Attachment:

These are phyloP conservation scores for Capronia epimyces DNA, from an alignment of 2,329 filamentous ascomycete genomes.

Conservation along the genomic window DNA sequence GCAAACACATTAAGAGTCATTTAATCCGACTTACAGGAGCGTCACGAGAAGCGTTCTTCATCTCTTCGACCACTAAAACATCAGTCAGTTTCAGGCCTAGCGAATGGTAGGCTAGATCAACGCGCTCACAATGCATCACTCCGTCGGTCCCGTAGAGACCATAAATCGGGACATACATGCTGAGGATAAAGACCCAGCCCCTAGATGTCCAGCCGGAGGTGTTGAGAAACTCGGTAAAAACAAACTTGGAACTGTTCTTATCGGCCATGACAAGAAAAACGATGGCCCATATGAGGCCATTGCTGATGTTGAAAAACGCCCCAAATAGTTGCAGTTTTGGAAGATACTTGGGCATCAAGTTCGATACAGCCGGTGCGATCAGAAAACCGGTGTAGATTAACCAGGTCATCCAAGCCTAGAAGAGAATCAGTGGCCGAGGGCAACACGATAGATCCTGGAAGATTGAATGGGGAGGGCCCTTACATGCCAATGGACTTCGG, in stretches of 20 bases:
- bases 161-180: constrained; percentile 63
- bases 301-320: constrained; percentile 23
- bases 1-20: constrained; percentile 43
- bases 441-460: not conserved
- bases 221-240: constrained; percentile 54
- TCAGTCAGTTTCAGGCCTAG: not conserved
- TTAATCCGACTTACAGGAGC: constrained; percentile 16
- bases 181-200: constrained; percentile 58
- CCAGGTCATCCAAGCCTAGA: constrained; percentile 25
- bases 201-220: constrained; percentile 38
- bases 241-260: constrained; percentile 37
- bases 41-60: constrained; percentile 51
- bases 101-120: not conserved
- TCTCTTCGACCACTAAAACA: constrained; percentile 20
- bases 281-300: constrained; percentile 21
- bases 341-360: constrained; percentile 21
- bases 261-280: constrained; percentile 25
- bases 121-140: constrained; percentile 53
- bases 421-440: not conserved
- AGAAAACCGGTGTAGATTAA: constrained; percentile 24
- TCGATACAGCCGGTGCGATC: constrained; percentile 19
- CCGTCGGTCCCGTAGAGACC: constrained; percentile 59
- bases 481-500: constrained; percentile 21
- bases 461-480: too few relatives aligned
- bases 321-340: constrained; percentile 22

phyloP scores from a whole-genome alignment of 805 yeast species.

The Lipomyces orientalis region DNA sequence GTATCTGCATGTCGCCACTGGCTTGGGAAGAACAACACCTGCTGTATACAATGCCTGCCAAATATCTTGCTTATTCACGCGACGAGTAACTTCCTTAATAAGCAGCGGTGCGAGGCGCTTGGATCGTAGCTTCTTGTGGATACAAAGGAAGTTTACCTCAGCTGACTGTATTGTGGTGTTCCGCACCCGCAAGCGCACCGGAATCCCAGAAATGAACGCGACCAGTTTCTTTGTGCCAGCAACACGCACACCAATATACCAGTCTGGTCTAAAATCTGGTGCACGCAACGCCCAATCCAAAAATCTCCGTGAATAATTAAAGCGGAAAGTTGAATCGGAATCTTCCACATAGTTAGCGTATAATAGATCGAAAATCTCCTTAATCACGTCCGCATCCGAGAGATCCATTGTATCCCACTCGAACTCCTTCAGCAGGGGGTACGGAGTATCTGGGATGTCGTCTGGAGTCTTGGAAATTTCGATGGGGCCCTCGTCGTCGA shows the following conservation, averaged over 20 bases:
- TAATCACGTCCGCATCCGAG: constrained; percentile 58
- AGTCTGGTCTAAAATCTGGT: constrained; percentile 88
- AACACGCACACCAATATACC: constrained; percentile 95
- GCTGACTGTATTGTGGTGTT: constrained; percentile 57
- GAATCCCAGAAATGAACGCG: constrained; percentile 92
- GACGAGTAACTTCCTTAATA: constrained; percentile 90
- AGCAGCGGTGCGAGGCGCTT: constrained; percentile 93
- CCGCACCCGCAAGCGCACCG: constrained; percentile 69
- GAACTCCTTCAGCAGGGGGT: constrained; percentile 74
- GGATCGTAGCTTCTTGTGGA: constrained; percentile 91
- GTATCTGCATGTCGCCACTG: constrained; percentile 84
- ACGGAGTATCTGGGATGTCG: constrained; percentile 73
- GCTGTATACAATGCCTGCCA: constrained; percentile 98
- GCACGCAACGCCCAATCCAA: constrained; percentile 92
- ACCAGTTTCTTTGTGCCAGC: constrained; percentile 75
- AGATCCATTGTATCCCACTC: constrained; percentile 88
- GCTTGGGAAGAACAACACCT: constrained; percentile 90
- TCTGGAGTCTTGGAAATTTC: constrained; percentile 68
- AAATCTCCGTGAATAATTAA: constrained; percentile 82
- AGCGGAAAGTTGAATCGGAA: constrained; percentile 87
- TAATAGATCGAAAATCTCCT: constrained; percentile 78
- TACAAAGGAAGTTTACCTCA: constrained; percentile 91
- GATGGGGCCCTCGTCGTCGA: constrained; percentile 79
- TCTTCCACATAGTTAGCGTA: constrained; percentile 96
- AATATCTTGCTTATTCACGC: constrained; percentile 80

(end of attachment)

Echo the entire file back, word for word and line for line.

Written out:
These are phyloP conservation scores for Capronia epimyces DNA, from an alignment of 2,329 filamentous ascomycete genomes.

Conservation along the genomic window DNA sequence GCAAACACATTAAGAGTCATTTAATCCGACTTACAGGAGCGTCACGAGAAGCGTTCTTCATCTCTTCGACCACTAAAACATCAGTCAGTTTCAGGCCTAGCGAATGGTAGGCTAGATCAACGCGCTCACAATGCATCACTCCGTCGGTCCCGTAGAGACCATAAATCGGGACATACATGCTGAGGATAAAGACCCAGCCCCTAGATGTCCAGCCGGAGGTGTTGAGAAACTCGGTAAAAACAAACTTGGAACTGTTCTTATCGGCCATGACAAGAAAAACGATGGCCCATATGAGGCCATTGCTGATGTTGAAAAACGCCCCAAATAGTTGCAGTTTTGGAAGATACTTGGGCATCAAGTTCGATACAGCCGGTGCGATCAGAAAACCGGTGTAGATTAACCAGGTCATCCAAGCCTAGAAGAGAATCAGTGGCCGAGGGCAACACGATAGATCCTGGAAGATTGAATGGGGAGGGCCCTTACATGCCAATGGACTTCGG, in stretches of 20 bases:
- bases 161-180: constrained; percentile 63
- bases 301-320: constrained; percentile 23
- bases 1-20: constrained; percentile 43
- bases 441-460: not conserved
- bases 221-240: constrained; percentile 54
- TCAGTCAGTTTCAGGCCTAG: not conserved
- TTAATCCGACTTACAGGAGC: constrained; percentile 16
- bases 181-200: constrained; percentile 58
- CCAGGTCATCCAAGCCTAGA: constrained; percentile 25
- bases 201-220: constrained; percentile 38
- bases 241-260: constrained; percentile 37
- bases 41-60: constrained; percentile 51
- bases 101-120: not conserved
- TCTCTTCGACCACTAAAACA: constrained; percentile 20
- bases 281-300: constrained; percentile 21
- bases 341-360: constrained; percentile 21
- bases 261-280: constrained; percentile 25
- bases 121-140: constrained; percentile 53
- bases 421-440: not conserved
- AGAAAACCGGTGTAGATTAA: constrained; percentile 24
- TCGATACAGCCGGTGCGATC: constrained; percentile 19
- CCGTCGGTCCCGTAGAGACC: constrained; percentile 59
- bases 481-500: constrained; percentile 21
- bases 461-480: too few relatives aligned
- bases 321-340: constrained; percentile 22

phyloP scores from a whole-genome alignment of 805 yeast species.

The Lipomyces orientalis region DNA sequence GTATCTGCATGTCGCCACTGGCTTGGGAAGAACAACACCTGCTGTATACAATGCCTGCCAAATATCTTGCTTATTCACGCGACGAGTAACTTCCTTAATAAGCAGCGGTGCGAGGCGCTTGGATCGTAGCTTCTTGTGGATACAAAGGAAGTTTACCTCAGCTGACTGTATTGTGGTGTTCCGCACCCGCAAGCGCACCGGAATCCCAGAAATGAACGCGACCAGTTTCTTTGTGCCAGCAACACGCACACCAATATACCAGTCTGGTCTAAAATCTGGTGCACGCAACGCCCAATCCAAAAATCTCCGTGAATAATTAAAGCGGAAAGTTGAATCGGAATCTTCCACATAGTTAGCGTATAATAGATCGAAAATCTCCTTAATCACGTCCGCATCCGAGAGATCCATTGTATCCCACTCGAACTCCTTCAGCAGGGGGTACGGAGTATCTGGGATGTCGTCTGGAGTCTTGGAAATTTCGATGGGGCCCTCGTCGTCGA shows the following conservation, averaged over 20 bases:
- TAATCACGTCCGCATCCGAG: constrained; percentile 58
- AGTCTGGTCTAAAATCTGGT: constrained; percentile 88
- AACACGCACACCAATATACC: constrained; percentile 95
- GCTGACTGTATTGTGGTGTT: constrained; percentile 57
- GAATCCCAGAAATGAACGCG: constrained; percentile 92
- GACGAGTAACTTCCTTAATA: constrained; percentile 90
- AGCAGCGGTGCGAGGCGCTT: constrained; percentile 93
- CCGCACCCGCAAGCGCACCG: constrained; percentile 69
- GAACTCCTTCAGCAGGGGGT: constrained; percentile 74
- GGATCGTAGCTTCTTGTGGA: constrained; percentile 91
- GTATCTGCATGTCGCCACTG: constrained; percentile 84
- ACGGAGTATCTGGGATGTCG: constrained; percentile 73
- GCTGTATACAATGCCTGCCA: constrained; percentile 98
- GCACGCAACGCCCAATCCAA: constrained; percentile 92
- ACCAGTTTCTTTGTGCCAGC: constrained; percentile 75
- AGATCCATTGTATCCCACTC: constrained; percentile 88
- GCTTGGGAAGAACAACACCT: constrained; percentile 90
- TCTGGAGTCTTGGAAATTTC: constrained; percentile 68
- AAATCTCCGTGAATAATTAA: constrained; percentile 82
- AGCGGAAAGTTGAATCGGAA: constrained; percentile 87
- TAATAGATCGAAAATCTCCT: constrained; percentile 78
- TACAAAGGAAGTTTACCTCA: constrained; percentile 91
- GATGGGGCCCTCGTCGTCGA: constrained; percentile 79
- TCTTCCACATAGTTAGCGTA: constrained; percentile 96
- AATATCTTGCTTATTCACGC: constrained; percentile 80